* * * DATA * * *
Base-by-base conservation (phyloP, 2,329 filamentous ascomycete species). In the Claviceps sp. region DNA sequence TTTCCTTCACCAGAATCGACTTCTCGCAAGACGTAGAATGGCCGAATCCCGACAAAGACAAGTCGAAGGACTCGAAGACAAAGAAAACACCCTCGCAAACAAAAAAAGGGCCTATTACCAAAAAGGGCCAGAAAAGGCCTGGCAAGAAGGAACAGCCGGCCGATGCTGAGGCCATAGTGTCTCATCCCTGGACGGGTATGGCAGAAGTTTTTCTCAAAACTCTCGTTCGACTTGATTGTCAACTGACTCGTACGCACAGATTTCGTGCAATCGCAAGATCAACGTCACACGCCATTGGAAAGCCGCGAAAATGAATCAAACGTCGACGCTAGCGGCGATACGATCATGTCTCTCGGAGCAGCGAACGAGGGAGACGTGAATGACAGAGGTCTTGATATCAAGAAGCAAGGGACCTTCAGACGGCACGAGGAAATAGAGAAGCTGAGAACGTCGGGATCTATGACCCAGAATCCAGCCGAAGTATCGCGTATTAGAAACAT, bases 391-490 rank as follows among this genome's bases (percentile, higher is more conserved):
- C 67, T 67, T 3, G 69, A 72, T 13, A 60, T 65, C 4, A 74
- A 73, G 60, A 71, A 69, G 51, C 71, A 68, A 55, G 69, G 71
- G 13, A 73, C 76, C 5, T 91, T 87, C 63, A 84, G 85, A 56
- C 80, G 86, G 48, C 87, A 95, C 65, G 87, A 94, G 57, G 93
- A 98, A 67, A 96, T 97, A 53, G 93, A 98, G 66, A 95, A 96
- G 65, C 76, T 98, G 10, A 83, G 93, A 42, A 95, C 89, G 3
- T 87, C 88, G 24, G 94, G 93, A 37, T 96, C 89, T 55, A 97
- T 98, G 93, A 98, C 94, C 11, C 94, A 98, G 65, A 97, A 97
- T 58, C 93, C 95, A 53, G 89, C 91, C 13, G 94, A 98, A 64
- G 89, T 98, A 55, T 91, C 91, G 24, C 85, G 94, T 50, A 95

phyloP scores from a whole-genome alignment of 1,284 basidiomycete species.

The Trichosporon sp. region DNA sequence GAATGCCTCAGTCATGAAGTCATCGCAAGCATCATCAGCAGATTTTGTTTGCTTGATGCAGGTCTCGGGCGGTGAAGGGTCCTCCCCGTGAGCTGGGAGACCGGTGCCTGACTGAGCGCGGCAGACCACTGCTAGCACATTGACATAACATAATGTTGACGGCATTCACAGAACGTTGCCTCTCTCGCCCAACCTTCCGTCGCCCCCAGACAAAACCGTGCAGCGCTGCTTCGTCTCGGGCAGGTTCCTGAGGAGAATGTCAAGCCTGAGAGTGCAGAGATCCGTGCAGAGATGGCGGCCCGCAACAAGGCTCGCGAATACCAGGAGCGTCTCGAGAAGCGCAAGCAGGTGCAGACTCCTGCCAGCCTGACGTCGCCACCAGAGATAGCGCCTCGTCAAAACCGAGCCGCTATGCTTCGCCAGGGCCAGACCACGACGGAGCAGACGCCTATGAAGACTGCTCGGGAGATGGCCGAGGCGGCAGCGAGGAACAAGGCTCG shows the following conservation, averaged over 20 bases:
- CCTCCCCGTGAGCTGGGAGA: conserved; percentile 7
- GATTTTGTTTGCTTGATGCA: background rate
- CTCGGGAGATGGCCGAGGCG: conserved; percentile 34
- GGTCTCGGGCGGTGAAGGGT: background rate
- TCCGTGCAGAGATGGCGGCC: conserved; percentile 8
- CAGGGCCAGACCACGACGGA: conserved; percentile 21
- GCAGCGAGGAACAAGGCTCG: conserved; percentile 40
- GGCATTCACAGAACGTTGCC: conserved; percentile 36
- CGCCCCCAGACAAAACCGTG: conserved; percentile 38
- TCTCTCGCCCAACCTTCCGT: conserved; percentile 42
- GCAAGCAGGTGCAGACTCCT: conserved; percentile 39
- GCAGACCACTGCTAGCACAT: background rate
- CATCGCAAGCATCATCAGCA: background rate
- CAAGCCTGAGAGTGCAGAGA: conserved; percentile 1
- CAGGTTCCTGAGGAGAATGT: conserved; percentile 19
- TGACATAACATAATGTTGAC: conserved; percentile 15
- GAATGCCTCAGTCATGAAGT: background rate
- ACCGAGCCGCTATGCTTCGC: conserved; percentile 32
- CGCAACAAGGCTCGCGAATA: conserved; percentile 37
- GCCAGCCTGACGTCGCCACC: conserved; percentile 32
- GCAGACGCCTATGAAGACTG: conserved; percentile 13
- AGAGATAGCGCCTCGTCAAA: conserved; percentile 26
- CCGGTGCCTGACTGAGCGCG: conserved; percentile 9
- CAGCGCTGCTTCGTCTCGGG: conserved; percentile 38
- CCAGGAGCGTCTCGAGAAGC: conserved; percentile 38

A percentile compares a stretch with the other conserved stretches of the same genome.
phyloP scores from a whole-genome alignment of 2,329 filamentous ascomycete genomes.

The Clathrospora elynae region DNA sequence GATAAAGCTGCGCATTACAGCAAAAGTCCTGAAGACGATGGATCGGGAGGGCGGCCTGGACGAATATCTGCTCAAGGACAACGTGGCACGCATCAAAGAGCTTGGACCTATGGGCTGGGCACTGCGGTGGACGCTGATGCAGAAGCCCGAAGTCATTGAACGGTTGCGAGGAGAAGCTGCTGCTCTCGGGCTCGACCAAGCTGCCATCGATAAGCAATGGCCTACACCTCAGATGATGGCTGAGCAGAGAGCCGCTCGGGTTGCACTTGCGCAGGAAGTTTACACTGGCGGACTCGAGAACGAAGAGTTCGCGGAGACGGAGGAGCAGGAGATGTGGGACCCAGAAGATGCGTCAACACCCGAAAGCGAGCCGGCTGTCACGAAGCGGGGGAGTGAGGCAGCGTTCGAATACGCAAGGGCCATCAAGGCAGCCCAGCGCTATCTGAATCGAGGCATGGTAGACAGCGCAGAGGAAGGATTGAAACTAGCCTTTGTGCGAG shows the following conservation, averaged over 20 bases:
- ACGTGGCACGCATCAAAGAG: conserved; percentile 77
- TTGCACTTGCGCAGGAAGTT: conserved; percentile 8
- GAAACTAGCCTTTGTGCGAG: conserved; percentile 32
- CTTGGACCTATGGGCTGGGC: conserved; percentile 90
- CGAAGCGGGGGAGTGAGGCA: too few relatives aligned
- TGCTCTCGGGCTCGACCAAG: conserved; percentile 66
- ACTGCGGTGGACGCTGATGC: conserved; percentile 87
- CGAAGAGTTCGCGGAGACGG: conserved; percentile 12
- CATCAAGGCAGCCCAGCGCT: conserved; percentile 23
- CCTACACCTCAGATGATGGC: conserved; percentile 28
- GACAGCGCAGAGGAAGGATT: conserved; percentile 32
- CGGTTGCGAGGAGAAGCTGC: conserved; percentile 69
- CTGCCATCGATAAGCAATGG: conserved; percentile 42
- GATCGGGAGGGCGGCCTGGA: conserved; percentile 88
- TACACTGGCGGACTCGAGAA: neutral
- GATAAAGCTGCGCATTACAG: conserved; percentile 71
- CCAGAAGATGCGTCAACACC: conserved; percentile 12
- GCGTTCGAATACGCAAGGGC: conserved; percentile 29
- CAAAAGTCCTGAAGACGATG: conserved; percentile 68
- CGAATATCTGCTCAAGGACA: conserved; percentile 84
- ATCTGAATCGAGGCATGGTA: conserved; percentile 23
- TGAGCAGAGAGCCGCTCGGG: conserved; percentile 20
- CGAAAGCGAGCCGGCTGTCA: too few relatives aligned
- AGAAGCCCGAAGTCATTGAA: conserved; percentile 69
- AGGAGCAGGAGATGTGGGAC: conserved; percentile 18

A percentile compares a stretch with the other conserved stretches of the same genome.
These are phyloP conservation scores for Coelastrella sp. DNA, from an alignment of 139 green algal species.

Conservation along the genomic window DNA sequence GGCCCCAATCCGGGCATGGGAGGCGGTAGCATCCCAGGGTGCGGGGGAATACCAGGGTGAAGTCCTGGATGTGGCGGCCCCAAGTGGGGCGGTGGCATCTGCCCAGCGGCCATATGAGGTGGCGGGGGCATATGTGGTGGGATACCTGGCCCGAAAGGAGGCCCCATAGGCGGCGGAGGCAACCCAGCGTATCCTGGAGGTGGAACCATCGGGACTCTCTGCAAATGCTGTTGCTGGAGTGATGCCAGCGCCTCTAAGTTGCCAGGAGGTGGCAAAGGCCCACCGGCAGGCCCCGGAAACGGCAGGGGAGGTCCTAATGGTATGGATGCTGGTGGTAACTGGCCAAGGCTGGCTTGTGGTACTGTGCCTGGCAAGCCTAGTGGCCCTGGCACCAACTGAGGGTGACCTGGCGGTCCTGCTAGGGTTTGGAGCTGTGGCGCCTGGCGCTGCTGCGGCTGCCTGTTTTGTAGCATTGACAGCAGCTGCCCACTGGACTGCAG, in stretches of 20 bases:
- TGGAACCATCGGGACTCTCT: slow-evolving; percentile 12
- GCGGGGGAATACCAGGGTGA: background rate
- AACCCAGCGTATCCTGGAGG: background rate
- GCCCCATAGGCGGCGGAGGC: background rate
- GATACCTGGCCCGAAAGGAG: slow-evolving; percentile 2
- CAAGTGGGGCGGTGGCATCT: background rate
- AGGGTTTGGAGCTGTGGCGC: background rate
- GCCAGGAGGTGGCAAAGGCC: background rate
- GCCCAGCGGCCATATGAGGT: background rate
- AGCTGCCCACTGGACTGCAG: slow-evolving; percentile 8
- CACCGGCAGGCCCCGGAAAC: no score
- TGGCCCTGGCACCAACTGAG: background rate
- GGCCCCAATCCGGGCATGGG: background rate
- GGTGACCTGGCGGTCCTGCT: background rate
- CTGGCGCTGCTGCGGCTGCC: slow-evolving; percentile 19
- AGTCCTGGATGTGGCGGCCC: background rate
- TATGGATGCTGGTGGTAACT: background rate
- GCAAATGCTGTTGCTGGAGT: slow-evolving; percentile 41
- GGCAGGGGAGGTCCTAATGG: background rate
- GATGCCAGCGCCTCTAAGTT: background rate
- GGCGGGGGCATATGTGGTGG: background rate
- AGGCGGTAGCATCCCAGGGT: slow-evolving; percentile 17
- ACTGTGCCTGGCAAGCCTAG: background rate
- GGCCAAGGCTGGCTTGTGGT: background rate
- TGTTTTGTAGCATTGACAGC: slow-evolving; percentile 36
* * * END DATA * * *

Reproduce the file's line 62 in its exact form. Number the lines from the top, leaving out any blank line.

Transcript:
- ATCTGAATCGAGGCATGGTA: conserved; percentile 23